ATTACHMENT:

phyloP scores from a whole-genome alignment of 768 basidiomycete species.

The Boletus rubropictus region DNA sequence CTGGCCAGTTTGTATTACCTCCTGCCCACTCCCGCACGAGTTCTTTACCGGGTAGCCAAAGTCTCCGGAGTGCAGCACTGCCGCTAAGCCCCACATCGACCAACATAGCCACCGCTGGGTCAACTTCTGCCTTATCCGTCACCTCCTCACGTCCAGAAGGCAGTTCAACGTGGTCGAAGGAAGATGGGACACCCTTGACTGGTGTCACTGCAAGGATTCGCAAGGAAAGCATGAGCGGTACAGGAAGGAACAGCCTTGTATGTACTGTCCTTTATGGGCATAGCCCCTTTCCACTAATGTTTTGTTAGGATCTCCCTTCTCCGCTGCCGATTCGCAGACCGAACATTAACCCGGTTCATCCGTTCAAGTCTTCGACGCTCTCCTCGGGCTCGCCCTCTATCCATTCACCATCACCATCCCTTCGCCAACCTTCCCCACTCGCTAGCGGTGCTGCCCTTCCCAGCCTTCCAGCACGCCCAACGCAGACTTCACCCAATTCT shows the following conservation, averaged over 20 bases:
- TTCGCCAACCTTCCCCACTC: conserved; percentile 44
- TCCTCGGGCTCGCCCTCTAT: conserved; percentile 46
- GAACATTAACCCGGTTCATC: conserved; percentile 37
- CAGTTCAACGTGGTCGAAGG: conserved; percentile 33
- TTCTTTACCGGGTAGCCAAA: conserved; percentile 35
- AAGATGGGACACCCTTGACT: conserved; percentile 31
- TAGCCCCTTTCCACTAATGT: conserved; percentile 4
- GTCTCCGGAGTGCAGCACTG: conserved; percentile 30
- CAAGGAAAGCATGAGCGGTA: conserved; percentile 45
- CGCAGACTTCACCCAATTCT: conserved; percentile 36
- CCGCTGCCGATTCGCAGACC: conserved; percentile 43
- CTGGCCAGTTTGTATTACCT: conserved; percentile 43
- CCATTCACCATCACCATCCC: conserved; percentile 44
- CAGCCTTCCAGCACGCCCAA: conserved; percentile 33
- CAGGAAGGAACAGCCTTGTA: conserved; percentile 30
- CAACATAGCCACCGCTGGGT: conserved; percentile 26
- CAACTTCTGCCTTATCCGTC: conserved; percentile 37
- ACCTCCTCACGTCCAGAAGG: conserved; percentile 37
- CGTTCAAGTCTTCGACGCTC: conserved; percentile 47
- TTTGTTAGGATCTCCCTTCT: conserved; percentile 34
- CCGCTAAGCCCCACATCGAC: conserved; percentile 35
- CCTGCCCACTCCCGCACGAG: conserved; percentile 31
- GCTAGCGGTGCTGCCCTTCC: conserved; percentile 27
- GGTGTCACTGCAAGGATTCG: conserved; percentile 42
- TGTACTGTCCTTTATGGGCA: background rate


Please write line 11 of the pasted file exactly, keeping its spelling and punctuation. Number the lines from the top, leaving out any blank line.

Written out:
- CAAGGAAAGCATGAGCGGTA: conserved; percentile 45